The Chinese tried to register Heypod for electronics products such as earphones, smartwatches and speakers. According to EUIPO, these goods are similar to Apple’s products.
When comparing the two trademarks Pod and Heypod, the trademark office sees that Heypod clearly consists of two elements: Hey and Pod. The earlier mark, ‘Pod’, is entirely included as the second element of Heypod. The differences between the signs are the component ‘Hey’ and the figurative elements. However, this is not sufficient to counteract the similarities and exclude a likelihood of confusion, according to EUIPO. The consumer will probably perceive the contested mark as a sub-brand, a variation of the earlier mark.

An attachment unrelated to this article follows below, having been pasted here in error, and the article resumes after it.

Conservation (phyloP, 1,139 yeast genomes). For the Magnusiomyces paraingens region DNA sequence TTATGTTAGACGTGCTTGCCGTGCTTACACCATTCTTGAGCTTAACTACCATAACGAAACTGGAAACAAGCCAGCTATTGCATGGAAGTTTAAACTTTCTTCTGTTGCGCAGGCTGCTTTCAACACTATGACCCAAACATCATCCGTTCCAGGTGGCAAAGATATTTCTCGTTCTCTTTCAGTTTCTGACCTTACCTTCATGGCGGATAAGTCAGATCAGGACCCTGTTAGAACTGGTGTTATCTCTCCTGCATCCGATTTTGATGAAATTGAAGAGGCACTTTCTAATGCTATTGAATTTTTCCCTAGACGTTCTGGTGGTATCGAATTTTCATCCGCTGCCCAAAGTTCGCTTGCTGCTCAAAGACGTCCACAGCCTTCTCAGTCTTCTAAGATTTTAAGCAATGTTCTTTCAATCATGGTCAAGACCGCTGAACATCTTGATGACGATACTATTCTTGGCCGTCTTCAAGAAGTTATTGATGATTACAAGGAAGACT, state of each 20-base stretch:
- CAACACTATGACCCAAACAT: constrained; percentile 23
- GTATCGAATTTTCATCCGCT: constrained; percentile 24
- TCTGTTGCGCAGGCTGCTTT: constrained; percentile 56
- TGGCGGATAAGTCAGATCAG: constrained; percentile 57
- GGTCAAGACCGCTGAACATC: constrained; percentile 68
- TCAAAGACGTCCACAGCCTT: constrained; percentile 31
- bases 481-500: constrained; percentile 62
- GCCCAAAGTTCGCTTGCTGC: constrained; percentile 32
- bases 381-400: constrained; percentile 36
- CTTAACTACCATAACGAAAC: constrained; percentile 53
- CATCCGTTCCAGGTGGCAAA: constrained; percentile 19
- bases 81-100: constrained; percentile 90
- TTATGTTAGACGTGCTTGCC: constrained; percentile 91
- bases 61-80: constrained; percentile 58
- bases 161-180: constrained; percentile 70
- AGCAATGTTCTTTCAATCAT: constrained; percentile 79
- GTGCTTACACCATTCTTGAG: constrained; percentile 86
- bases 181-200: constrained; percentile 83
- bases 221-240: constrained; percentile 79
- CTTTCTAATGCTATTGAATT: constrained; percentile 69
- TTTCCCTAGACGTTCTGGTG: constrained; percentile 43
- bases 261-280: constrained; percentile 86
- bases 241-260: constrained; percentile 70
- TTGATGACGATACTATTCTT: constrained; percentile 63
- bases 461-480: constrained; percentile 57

The most important takeaway lesson from this case is, of course, to be careful with the word Pod when dealing with electronic products. Apple seems to have a firm grip on this word.
I wonder whether the Chinese company really pulled out all the stops in this procedure. Why didn’t they argue the position that Apple doesn’t use Pod as a standalone brand at all? The company has iPods, EarPods and AirPods, of course, but do they also use the Pod brand separately? It’s questionable whether running this argument against a serial trademark of this calibre makes sense, but at least you can try.